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East Africa on a scooter | Part 4 | Kabale – Ruhija (Gorilla trekking) 50 km

Who dares to drive more than 3.000 kilometers on a scooter through East Africa? Visiting mountain gorillas? Scooter safaris (does this word exist?) in five National parks† To admire lions, buffaloes, hippos and elephants up close, among other things. My name is Eric and I like to travel around on a scooter. Read here part 4 of the unique report of an amazing scooter adventure Uganda, Rwanda en Kenya† In the fourth part of this trip I drive from Kabale to Ruhija and do a Gorilla trekking in Bwindi Inpenetrable National Park

Also read:

East Africa on a scooter | Part 1 | From Kampala to Kigali (180 km)
East Africa on a scooter | Part 2 | Bugala Island – Lake Mburo (170 km)
East Africa on a scooter | Part 3 | Lake Mburo National Park – Kabale (230 km)
East Africa on a scooter | Part 4 | Kabale – Ruhija – Gorilla trekking (50 km)
East Africa on a scooter | Part 5 | Bwindi – Kabale – Kigali (160 km)
East Africa on a scooter | Part 6 | Kigali Genocide Memorial – Kabale
East Africa on a scooter | Part 7 | Kabale – Queen Elizabeth National Park (175 km)
East Africa on a scooter | Part 8 | Queen Elizabeth NP – Fort Portal (120km)
East Africa on a scooter | Part 9 | Fort Portal – Muhorro (100 km)

A brief exploration of Kabale

The washerwoman of Kabale Backpackers has aimed my laundry at a bush around ten o'clock. The socks simply dry on the floor. The laundry doesn't dry any faster if I watch it.

The laundry dries on a bush and my socks on the floor in Kabale Backpackers
The laundry dries on a bush and my socks on the floor in Kabale Backpackers

Time to explore Kabale. There is not much to see in the city of 50.000 inhabitants. At the hotel Kigezi Gardens Inn I enjoy a delicious lunch with a view over Kabale. All in all, a peaceful preparation for this afternoon's journey.

View of Kabale from the terrace of Kigezi Gardens Inn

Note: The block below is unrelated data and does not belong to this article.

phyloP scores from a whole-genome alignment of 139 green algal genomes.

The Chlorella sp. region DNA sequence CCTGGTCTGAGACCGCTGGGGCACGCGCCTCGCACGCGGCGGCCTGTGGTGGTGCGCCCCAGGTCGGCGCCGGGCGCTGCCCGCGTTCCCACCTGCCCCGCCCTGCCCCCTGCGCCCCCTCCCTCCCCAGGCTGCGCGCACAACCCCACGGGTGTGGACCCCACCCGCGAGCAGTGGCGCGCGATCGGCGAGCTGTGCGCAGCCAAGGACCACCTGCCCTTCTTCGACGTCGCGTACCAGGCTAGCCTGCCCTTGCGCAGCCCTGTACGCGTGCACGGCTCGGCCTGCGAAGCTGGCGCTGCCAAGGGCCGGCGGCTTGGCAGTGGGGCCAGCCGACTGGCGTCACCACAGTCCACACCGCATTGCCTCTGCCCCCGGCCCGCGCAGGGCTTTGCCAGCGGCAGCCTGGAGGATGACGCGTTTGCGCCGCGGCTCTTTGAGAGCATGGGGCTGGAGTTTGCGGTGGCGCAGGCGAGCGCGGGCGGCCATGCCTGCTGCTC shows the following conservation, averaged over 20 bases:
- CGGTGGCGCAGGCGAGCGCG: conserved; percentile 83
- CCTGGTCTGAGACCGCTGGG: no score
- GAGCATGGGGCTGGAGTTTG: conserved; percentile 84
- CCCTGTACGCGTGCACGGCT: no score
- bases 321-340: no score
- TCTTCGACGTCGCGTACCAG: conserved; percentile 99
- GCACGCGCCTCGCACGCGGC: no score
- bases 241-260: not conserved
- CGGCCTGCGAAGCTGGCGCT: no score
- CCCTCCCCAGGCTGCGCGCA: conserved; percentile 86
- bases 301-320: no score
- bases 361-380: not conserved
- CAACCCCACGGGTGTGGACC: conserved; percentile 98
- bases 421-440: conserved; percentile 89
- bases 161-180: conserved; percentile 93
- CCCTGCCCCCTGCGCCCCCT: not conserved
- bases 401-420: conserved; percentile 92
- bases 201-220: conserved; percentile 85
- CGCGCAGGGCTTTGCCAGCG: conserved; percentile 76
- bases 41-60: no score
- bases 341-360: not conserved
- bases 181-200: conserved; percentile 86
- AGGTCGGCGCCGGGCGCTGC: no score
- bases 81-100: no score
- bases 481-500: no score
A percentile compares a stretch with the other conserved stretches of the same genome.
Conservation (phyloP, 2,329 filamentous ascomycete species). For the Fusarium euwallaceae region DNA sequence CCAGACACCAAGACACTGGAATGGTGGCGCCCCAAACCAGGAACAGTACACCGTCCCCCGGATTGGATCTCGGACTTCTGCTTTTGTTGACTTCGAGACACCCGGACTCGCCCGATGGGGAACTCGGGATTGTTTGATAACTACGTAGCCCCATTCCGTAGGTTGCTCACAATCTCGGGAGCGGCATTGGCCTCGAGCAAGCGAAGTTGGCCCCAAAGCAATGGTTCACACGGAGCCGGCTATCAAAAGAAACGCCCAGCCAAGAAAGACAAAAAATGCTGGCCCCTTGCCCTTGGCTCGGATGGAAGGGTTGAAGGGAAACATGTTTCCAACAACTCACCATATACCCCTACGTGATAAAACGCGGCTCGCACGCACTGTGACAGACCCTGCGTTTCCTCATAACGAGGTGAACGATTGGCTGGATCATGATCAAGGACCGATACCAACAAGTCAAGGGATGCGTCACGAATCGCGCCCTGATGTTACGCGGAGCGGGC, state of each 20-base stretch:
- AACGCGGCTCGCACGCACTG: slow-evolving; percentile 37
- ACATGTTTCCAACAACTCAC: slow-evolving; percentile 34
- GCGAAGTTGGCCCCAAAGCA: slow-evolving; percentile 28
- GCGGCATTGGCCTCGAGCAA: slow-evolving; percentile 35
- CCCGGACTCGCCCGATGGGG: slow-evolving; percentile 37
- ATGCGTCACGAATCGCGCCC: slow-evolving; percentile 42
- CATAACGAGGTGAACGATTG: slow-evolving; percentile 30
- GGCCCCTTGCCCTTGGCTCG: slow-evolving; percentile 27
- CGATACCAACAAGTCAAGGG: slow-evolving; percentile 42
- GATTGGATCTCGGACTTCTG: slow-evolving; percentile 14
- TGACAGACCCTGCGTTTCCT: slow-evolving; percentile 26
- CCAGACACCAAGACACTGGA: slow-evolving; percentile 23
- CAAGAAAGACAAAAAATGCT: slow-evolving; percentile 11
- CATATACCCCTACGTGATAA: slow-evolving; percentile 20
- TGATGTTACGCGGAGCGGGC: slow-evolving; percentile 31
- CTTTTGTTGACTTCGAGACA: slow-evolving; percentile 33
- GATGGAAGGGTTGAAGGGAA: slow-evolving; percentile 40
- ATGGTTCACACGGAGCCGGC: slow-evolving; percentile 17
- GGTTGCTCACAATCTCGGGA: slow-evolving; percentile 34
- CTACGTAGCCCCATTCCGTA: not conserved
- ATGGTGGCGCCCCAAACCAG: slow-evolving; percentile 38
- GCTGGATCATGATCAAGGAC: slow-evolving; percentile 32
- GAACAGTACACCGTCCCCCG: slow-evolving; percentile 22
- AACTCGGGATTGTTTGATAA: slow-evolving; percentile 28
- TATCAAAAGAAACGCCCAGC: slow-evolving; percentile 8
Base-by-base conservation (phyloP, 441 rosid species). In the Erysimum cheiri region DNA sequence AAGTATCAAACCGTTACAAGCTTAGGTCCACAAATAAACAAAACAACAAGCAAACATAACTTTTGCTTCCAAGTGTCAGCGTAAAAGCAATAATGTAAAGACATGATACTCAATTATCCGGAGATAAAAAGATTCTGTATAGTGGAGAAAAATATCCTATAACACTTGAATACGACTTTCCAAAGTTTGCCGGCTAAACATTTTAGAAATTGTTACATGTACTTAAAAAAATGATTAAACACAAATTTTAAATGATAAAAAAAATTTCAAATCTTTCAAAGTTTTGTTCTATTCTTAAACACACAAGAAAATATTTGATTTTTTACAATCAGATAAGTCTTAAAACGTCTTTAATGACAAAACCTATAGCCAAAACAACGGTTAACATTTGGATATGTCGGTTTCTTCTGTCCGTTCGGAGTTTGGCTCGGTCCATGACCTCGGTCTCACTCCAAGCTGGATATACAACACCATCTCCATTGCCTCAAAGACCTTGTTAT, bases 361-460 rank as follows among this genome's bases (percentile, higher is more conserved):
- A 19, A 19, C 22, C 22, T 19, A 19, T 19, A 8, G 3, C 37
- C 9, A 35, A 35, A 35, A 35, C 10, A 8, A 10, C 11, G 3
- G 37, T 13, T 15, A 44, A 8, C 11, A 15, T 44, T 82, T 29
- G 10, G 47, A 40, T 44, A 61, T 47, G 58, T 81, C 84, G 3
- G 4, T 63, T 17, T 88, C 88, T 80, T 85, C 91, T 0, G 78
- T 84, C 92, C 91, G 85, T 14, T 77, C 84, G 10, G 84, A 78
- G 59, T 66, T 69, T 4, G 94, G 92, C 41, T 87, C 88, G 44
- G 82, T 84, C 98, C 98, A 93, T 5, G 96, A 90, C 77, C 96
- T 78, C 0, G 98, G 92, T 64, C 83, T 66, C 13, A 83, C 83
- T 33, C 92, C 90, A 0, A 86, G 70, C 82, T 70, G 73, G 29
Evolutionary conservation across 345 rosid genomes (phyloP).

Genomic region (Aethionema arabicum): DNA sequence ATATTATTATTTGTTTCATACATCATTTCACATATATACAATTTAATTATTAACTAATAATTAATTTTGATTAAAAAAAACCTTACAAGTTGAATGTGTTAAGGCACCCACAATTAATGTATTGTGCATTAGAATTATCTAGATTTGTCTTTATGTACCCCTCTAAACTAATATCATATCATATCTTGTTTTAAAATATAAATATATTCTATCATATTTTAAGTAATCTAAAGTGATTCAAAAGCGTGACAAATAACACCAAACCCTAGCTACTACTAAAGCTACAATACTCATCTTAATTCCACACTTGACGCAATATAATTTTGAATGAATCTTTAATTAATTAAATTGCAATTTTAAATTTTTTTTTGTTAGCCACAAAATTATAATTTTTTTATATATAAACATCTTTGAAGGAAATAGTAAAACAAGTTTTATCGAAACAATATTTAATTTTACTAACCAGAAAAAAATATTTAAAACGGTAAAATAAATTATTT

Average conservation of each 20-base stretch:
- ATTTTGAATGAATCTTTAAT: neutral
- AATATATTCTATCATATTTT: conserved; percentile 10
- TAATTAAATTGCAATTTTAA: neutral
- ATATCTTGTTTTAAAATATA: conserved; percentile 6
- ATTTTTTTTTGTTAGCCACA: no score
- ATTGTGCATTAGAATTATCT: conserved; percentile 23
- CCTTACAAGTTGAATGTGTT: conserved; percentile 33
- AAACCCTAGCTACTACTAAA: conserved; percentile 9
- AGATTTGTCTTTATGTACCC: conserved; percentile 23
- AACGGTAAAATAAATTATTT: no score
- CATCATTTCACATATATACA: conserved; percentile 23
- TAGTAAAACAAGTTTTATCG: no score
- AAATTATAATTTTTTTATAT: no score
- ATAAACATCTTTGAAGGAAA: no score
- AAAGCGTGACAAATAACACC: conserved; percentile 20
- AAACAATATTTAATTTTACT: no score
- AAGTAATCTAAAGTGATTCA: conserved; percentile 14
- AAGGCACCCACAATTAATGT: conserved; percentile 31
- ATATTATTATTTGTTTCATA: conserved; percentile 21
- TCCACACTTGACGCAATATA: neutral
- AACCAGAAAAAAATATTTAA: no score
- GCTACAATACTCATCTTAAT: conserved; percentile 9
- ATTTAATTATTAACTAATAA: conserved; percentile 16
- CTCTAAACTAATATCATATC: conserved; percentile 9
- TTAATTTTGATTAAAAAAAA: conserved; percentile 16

View of Kabale from the terrace of Kigezi Gardens Inn

On the way to Bwindi

In the guesthouse I get the last instructions. 'I have reserved an overnight stay at the Ruhija Gorilla Rest Camp. Make sure to report to Sara at eight tonight. She is in the office by the barrier when you enter Ruhija. Can't miss. Have fun gorilla!' Lian and little David wave me goodbye as I leave on my scooter for Bwindi Impenetrable Forest. Around five I arrive at the exit to Bwindi. Ruhija is still 26 kilometers from here on a partly paved road.

The exit to Bwindi
The exit to Bwindi

The road climbs slowly at first and then starts to get really steep. After 10 km my scooter gives up. A group of school children living on the mountain come to the rescue. With loud cheers they push me up the mountain. From here the road goes downhill towards the entrance of Bwindi.

A group of school children just pushed me up the mountain towards Bwindi
A group of school children just pushed me up the mountain towards Bwindi

By scooter and on foot in Bwindi

At the barrier in front of Bwindi's entrance, I am warmly welcomed by the guard. He asks who will pick up from Ruhija. 'No one. I'm going on the scooter,' I answer. 'You are kidding me. Didn't they tell you that there is a large herd of elephants in Bwindi. I saw them around here this morning.' "No, I don't know anything about it."

The guard smiles a little. He finds my scooter very funny and asks if he can ride it for a ride. He disappears from sight a moment later, honking his horn loudly. A few minutes later he rushes towards me and brakes just in time. "Have fun in Bwindi," he says next. 'I have another question. Is it a flat road to Ruhija?' 'Yes, fairly flat. There the road hates up and after that it is generally flat.

How many times have I cursed myself in the next three hours? I have to push the scooter for more than six kilometers, because the slope is too steep. It takes me over two hours to do this. It is now pitch dark and in the distance I hear the trumpeting of elephants. Normally I would be shocked, but I'm so broken that it doesn't affect me anymore.

Arrival at Ruhija Gorilla Rest Camp

And when I think there's no end coming, I find the road going down again. I can't drive fast in the dark and the fun is over after three kilometers. I have to get back to work. Just after nine o'clock I finally see light on the horizon. There is a light at the barrier of the exit of Bwindi. The guard has already gone home. A kilometer further on I see the sign 'Ruhija Gorilla Restcamp' on the left.